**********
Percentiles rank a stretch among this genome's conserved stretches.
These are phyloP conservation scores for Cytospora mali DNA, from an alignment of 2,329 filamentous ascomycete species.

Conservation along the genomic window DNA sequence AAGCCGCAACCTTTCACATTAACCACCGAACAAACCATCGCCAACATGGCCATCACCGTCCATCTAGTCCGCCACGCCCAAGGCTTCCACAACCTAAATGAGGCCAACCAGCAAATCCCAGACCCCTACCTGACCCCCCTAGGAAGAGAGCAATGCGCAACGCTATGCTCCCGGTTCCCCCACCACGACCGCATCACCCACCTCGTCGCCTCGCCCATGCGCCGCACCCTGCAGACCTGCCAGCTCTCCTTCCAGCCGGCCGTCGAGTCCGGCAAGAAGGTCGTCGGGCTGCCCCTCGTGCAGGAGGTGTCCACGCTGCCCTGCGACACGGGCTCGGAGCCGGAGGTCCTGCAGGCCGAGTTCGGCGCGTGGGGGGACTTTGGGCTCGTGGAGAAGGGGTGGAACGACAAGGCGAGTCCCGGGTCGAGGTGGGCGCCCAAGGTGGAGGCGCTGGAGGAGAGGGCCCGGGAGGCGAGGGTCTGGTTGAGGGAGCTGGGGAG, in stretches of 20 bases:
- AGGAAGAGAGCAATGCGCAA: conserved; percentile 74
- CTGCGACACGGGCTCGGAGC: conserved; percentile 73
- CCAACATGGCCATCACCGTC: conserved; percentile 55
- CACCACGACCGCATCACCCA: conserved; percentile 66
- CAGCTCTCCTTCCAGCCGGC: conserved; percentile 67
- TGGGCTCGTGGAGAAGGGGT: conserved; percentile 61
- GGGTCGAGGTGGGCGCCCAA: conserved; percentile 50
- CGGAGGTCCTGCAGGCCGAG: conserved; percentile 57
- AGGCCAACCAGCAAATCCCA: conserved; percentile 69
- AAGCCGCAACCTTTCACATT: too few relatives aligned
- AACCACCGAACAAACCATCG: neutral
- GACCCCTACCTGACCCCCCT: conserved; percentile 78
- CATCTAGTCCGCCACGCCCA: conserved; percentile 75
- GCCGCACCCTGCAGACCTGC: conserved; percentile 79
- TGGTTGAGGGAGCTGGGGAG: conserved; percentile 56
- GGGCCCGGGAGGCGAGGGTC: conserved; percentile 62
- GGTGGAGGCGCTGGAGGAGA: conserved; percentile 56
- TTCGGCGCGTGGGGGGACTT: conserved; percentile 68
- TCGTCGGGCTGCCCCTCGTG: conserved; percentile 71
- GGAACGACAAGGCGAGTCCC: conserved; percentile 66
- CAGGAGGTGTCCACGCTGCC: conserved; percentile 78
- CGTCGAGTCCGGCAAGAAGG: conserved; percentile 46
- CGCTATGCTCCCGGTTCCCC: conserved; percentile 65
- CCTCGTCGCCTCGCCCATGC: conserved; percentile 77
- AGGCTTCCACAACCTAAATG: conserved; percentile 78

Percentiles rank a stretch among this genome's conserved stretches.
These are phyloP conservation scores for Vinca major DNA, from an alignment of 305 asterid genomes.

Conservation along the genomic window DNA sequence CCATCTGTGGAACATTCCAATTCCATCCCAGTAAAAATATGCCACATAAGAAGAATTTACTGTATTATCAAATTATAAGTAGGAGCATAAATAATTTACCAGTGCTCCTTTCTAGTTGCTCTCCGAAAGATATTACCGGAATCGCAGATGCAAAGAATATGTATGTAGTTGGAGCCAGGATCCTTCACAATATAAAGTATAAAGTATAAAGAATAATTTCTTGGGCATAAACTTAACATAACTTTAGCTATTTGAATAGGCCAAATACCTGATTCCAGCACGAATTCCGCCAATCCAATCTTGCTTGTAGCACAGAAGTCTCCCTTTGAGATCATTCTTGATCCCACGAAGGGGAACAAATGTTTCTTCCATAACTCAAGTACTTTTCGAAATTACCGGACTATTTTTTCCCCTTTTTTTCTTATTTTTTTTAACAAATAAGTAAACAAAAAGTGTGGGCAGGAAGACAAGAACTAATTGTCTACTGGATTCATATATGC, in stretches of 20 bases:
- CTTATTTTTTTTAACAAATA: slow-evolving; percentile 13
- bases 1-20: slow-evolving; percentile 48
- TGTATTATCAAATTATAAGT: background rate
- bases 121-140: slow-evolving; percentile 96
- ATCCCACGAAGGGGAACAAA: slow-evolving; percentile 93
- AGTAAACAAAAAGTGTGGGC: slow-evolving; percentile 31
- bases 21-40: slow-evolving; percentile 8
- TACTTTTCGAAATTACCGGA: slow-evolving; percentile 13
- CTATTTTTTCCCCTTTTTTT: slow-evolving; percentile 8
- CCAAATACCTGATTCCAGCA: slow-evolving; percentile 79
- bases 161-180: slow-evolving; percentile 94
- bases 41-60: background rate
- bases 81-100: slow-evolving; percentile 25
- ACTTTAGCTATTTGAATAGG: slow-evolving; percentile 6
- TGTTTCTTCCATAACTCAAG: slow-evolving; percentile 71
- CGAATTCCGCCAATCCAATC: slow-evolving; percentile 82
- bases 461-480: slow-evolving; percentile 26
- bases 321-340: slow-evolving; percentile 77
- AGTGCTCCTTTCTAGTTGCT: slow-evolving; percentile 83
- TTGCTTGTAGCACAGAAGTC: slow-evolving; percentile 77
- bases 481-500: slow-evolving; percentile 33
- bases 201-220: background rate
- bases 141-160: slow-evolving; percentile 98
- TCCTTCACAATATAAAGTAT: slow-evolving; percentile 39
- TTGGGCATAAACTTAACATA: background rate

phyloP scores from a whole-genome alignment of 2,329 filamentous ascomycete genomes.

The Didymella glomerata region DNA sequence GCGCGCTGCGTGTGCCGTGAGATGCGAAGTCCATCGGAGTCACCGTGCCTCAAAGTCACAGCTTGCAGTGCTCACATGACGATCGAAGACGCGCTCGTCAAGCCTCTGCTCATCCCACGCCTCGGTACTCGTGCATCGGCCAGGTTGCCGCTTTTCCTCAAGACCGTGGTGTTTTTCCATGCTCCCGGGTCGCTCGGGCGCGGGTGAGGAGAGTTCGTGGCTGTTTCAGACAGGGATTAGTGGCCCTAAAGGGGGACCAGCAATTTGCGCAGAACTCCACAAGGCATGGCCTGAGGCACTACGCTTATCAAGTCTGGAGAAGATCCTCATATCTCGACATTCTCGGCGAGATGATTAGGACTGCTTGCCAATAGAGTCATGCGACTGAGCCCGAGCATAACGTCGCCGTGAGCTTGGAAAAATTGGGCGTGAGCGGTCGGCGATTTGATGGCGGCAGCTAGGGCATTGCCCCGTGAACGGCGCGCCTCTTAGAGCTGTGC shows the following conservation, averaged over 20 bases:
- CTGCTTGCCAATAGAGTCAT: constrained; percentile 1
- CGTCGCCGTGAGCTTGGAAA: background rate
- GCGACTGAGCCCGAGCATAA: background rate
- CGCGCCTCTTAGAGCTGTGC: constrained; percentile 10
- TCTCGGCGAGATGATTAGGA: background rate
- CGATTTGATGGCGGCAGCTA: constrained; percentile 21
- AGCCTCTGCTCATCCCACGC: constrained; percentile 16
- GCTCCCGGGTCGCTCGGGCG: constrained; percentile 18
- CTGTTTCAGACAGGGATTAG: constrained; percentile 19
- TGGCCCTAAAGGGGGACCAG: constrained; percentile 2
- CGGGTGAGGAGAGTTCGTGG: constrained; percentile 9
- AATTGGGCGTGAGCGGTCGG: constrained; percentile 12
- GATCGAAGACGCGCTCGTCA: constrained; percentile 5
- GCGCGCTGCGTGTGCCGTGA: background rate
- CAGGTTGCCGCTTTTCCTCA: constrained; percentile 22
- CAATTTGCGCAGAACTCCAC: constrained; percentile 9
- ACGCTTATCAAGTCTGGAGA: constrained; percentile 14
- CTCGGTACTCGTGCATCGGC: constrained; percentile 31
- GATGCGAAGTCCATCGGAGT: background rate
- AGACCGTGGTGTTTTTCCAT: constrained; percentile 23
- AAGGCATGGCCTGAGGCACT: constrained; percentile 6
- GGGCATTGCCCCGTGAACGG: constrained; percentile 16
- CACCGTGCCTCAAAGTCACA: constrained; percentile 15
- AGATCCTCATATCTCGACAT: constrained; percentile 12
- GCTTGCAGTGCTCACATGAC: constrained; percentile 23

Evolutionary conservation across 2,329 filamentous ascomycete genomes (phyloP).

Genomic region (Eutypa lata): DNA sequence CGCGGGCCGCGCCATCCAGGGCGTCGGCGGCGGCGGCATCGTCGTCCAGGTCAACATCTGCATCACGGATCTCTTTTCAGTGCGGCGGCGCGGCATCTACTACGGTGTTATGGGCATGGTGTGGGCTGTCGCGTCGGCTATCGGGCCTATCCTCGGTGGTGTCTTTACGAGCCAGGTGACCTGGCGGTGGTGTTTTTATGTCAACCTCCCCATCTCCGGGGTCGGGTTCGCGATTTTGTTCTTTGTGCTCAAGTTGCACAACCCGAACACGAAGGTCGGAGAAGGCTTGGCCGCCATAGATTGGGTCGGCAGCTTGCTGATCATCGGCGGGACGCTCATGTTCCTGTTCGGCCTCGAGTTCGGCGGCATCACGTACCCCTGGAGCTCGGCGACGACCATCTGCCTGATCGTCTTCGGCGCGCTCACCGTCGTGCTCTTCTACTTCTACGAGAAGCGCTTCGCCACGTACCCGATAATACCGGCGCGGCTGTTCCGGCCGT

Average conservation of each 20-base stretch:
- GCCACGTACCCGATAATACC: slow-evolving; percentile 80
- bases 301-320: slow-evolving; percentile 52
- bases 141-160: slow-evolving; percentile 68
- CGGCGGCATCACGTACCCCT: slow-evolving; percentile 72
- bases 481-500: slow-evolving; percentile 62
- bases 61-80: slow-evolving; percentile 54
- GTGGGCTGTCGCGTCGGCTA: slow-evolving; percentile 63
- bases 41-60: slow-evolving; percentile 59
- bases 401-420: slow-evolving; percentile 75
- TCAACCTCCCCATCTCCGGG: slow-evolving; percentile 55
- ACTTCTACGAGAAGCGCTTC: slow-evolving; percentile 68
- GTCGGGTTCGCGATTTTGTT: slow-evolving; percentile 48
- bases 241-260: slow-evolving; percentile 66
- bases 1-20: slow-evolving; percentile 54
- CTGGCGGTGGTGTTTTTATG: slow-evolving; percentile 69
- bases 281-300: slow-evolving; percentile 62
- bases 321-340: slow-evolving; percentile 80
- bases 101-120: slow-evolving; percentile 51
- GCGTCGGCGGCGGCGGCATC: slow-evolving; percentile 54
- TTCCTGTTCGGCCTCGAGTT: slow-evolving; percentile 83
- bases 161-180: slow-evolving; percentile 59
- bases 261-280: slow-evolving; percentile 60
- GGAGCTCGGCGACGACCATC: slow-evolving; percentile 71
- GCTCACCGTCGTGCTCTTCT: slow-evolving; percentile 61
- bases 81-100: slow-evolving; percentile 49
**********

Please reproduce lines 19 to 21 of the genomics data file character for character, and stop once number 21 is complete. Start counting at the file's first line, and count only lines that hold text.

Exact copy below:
- GGGCCCGGGAGGCGAGGGTC: conserved; percentile 62
- GGTGGAGGCGCTGGAGGAGA: conserved; percentile 56
- TTCGGCGCGTGGGGGGACTT: conserved; percentile 68